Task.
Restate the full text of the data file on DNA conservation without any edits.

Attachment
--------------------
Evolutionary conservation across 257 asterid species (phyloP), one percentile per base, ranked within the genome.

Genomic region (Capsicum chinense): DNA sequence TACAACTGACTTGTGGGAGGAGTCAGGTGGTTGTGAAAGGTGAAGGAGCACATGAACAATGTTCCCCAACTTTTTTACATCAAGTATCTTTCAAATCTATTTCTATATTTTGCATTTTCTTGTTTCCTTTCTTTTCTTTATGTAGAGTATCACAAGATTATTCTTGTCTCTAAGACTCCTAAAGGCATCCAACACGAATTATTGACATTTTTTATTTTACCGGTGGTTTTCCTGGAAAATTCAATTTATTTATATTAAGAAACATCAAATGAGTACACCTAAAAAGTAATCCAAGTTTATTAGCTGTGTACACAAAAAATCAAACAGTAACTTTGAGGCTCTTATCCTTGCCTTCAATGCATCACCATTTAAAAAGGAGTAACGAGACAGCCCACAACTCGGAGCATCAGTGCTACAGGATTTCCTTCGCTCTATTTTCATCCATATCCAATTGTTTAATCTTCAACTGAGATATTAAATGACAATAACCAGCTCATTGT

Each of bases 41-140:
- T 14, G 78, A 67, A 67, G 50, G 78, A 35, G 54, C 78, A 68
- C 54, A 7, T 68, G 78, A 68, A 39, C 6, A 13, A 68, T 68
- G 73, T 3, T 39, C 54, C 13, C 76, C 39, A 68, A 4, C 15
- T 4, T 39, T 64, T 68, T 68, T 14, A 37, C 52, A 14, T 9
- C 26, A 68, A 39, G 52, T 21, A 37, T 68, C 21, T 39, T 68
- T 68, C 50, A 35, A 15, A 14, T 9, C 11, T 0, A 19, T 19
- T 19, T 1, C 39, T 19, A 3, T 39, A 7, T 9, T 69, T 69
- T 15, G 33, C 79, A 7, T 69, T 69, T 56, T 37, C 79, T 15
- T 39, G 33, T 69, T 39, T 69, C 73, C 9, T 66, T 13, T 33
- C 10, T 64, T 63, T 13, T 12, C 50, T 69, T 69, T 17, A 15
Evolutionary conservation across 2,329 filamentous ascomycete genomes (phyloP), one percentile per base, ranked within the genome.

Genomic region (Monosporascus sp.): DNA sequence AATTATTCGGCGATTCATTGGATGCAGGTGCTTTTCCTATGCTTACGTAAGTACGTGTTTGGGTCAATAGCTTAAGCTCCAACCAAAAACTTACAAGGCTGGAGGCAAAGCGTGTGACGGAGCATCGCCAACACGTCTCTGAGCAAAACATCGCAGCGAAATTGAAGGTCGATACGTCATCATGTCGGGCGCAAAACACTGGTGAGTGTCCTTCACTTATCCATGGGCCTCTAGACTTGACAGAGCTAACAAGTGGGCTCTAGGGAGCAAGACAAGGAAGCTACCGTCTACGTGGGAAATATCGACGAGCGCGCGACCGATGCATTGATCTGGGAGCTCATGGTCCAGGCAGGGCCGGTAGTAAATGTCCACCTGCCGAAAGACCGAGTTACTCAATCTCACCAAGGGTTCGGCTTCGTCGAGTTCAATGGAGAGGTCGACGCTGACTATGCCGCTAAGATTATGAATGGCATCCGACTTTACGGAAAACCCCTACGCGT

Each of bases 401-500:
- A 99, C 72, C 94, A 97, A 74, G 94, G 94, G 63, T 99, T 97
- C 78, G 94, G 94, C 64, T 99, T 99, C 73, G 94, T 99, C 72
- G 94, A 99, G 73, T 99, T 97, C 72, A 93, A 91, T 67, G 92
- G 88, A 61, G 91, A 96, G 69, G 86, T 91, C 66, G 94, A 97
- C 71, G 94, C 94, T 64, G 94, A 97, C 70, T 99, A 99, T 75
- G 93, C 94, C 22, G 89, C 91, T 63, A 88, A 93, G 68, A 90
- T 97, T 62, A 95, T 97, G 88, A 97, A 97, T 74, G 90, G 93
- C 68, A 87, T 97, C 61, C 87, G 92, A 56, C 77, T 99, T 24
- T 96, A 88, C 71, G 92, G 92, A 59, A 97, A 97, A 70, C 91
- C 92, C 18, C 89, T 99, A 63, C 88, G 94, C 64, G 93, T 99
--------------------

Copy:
Evolutionary conservation across 257 asterid species (phyloP), one percentile per base, ranked within the genome.

Genomic region (Capsicum chinense): DNA sequence TACAACTGACTTGTGGGAGGAGTCAGGTGGTTGTGAAAGGTGAAGGAGCACATGAACAATGTTCCCCAACTTTTTTACATCAAGTATCTTTCAAATCTATTTCTATATTTTGCATTTTCTTGTTTCCTTTCTTTTCTTTATGTAGAGTATCACAAGATTATTCTTGTCTCTAAGACTCCTAAAGGCATCCAACACGAATTATTGACATTTTTTATTTTACCGGTGGTTTTCCTGGAAAATTCAATTTATTTATATTAAGAAACATCAAATGAGTACACCTAAAAAGTAATCCAAGTTTATTAGCTGTGTACACAAAAAATCAAACAGTAACTTTGAGGCTCTTATCCTTGCCTTCAATGCATCACCATTTAAAAAGGAGTAACGAGACAGCCCACAACTCGGAGCATCAGTGCTACAGGATTTCCTTCGCTCTATTTTCATCCATATCCAATTGTTTAATCTTCAACTGAGATATTAAATGACAATAACCAGCTCATTGT

Each of bases 41-140:
- T 14, G 78, A 67, A 67, G 50, G 78, A 35, G 54, C 78, A 68
- C 54, A 7, T 68, G 78, A 68, A 39, C 6, A 13, A 68, T 68
- G 73, T 3, T 39, C 54, C 13, C 76, C 39, A 68, A 4, C 15
- T 4, T 39, T 64, T 68, T 68, T 14, A 37, C 52, A 14, T 9
- C 26, A 68, A 39, G 52, T 21, A 37, T 68, C 21, T 39, T 68
- T 68, C 50, A 35, A 15, A 14, T 9, C 11, T 0, A 19, T 19
- T 19, T 1, C 39, T 19, A 3, T 39, A 7, T 9, T 69, T 69
- T 15, G 33, C 79, A 7, T 69, T 69, T 56, T 37, C 79, T 15
- T 39, G 33, T 69, T 39, T 69, C 73, C 9, T 66, T 13, T 33
- C 10, T 64, T 63, T 13, T 12, C 50, T 69, T 69, T 17, A 15
Evolutionary conservation across 2,329 filamentous ascomycete genomes (phyloP), one percentile per base, ranked within the genome.

Genomic region (Monosporascus sp.): DNA sequence AATTATTCGGCGATTCATTGGATGCAGGTGCTTTTCCTATGCTTACGTAAGTACGTGTTTGGGTCAATAGCTTAAGCTCCAACCAAAAACTTACAAGGCTGGAGGCAAAGCGTGTGACGGAGCATCGCCAACACGTCTCTGAGCAAAACATCGCAGCGAAATTGAAGGTCGATACGTCATCATGTCGGGCGCAAAACACTGGTGAGTGTCCTTCACTTATCCATGGGCCTCTAGACTTGACAGAGCTAACAAGTGGGCTCTAGGGAGCAAGACAAGGAAGCTACCGTCTACGTGGGAAATATCGACGAGCGCGCGACCGATGCATTGATCTGGGAGCTCATGGTCCAGGCAGGGCCGGTAGTAAATGTCCACCTGCCGAAAGACCGAGTTACTCAATCTCACCAAGGGTTCGGCTTCGTCGAGTTCAATGGAGAGGTCGACGCTGACTATGCCGCTAAGATTATGAATGGCATCCGACTTTACGGAAAACCCCTACGCGT

Each of bases 401-500:
- A 99, C 72, C 94, A 97, A 74, G 94, G 94, G 63, T 99, T 97
- C 78, G 94, G 94, C 64, T 99, T 99, C 73, G 94, T 99, C 72
- G 94, A 99, G 73, T 99, T 97, C 72, A 93, A 91, T 67, G 92
- G 88, A 61, G 91, A 96, G 69, G 86, T 91, C 66, G 94, A 97
- C 71, G 94, C 94, T 64, G 94, A 97, C 70, T 99, A 99, T 75
- G 93, C 94, C 22, G 89, C 91, T 63, A 88, A 93, G 68, A 90
- T 97, T 62, A 95, T 97, G 88, A 97, A 97, T 74, G 90, G 93
- C 68, A 87, T 97, C 61, C 87, G 92, A 56, C 77, T 99, T 24
- T 96, A 88, C 71, G 92, G 92, A 59, A 97, A 97, A 70, C 91
- C 92, C 18, C 89, T 99, A 63, C 88, G 94, C 64, G 93, T 99